Rust comes with a package manager and build-system called Cargo. You don’t have to fuss around with build files to start building your code. Cargo supports the concept of features that can be enabled to include or exclude code during builds conditionally.
The Rust programming language, in my opinion, is headed in the right direction to become a suitable language for system software development. There is a strange feeling of craftsmanship when writing Rust, one that I personally attribute to the novelty of the new language — I’m still to see if that stays as I am still learning.
However, as with any new language, there are hurdles for potential Rust developers to cross.
- Rust has a steep learning curve with new concepts. Move semantics by default, lifetimes and traits take some getting used to. On the other hand, I would argue that modern C++ has a steeper learning curve, and often results in code is not understandable an hour after you wrote it. This is expected when a language evolves beyond the capabilities of the original syntax.
- Inertia. C and C++ have been in use for donkey’s years. There is a vast amount of legacy software written in C and C++. For many of us, especially in the automotive industry, which is especially slow to change, it is hard to even think of an alternative.
- Rust believes so strongly in the principle of “composition over inheritance” that the language does not support inheritance. To those of us who are are in the habit of building inheritance hierarchies, this is a hard pill to swallow. After some initial hesitation, I understand the reasons for this decision better now. Rust solves polymorphism using traits.
- Rust is LLVM based and does not support as many legacy targets as GCC does. Writing software that can only be compiled by one compiler implementation can seem scary. This is only an issue when it comes to esoteric CPUs. X86 and Arm are well supported. LLVM is also a more modern toolchain and gives you exciting options like being able to compile a Rust program to WebAssembly that runs in a browser.
- Toolchain qualification
The ISO26262 is the state of the art standard when it comes to developing safety-relevant automotive software. According to this standard, all tools need to be qualified. There is no standard approach to qualifying a compiler and performing qualification on a new language adds additional challenges. Not having a formal language specification, unlike C or C++ may also be an issue. Now that Rust is stable, I hope that there will be some activity towards defining a formal language specification.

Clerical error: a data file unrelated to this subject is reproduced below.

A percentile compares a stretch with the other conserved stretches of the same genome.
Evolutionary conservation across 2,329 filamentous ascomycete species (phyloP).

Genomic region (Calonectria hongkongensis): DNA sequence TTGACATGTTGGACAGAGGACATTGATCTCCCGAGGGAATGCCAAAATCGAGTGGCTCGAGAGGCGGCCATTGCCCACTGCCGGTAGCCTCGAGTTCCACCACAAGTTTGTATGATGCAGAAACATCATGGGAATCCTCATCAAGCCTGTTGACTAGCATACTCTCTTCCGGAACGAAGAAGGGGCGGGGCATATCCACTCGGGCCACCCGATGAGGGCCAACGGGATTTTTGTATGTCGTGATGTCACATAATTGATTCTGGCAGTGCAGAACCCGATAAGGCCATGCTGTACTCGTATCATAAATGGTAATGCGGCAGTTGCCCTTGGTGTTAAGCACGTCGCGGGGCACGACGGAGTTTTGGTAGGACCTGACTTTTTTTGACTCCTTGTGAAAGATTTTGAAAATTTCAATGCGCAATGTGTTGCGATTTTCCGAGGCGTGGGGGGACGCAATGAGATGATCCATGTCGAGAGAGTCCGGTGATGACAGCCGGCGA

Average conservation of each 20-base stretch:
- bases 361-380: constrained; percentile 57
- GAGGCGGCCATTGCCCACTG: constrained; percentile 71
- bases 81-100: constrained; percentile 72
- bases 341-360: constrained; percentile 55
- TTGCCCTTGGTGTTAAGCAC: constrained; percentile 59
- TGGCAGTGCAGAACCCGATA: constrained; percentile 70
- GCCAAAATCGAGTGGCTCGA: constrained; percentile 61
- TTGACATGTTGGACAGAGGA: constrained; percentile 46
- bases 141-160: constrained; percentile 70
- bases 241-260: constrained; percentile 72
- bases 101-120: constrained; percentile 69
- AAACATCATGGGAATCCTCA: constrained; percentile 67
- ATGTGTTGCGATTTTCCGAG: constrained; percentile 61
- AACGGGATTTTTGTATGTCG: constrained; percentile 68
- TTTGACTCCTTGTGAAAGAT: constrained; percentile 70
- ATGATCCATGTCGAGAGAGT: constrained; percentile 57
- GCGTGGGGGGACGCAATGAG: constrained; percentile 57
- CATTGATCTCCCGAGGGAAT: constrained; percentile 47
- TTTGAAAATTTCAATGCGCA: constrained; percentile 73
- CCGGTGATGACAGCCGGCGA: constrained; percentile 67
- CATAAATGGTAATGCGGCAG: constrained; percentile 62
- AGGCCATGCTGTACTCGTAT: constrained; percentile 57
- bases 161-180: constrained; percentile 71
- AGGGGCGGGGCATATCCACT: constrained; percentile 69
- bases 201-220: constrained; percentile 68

Some may think that Rust is too strict and that it takes away freedom from the developer. I feel that the safety of Rust gives us more freedom to solve the problem at hand rather than worrying about data races and memory corruption.
Changing something as fundamental as the programming language is difficult. It is highly unlikely that one fine day you decide to switch to using a new programming language for your ongoing project. One approach is to start with smaller parts of the system to evaluate the experience. You could build standalone executables or libraries using Rust for such evaluations. Rust is pretty nice to develop libraries with a C api. 
Even if you don’t succeed in using Rust for production programs, learning it may help you learn to write safer software in other languages. Asking the question, “would this be allowed” in Rust?” is a good question for a mental checklist.
Clock speeds are hitting limits and Moore’s Law is just barely being kept alive by increasing the number of CPU cores in a processor. Multi-core systems are the norm going forward, but sadly, a vast majority of software and software developers have not kept up. I firmly believe that Rust is an excellent language for complex embedded software — especially automotive system software that requires additional safety guarantees. I wish that system software developers see this potential and try out Rust. I believe there is scope to build an equivalent to Adaptive Autosar with Rust.
The Rust programming language book  is the official documentation and learning material for the language. This is a great book for learning Rust; however, for experienced C/C++ programmers, I recommend the book “Programming Rust by O’Reilly Media ”. This book quickly gets to the point without spending time on programming basics.
Are you already using Rust and love it or hate it? I am curious to learn about your experience.
Some interesting Rust projects
- Servo Browser Engine — https://servo.org/
- Libra — The cryptocurrency from Facebook
- linkerd — Kubernetes service mesh
- Redox — Unix Like OS written in Rust — https://www.redox-os.org/
- Rust on Cortex-M — https://github.com/rust-embedded
 Guidelines for the use of the C++14 language in critical and safety-related systems. AUTOSAR Adaptive Platform. Just google this to find a link.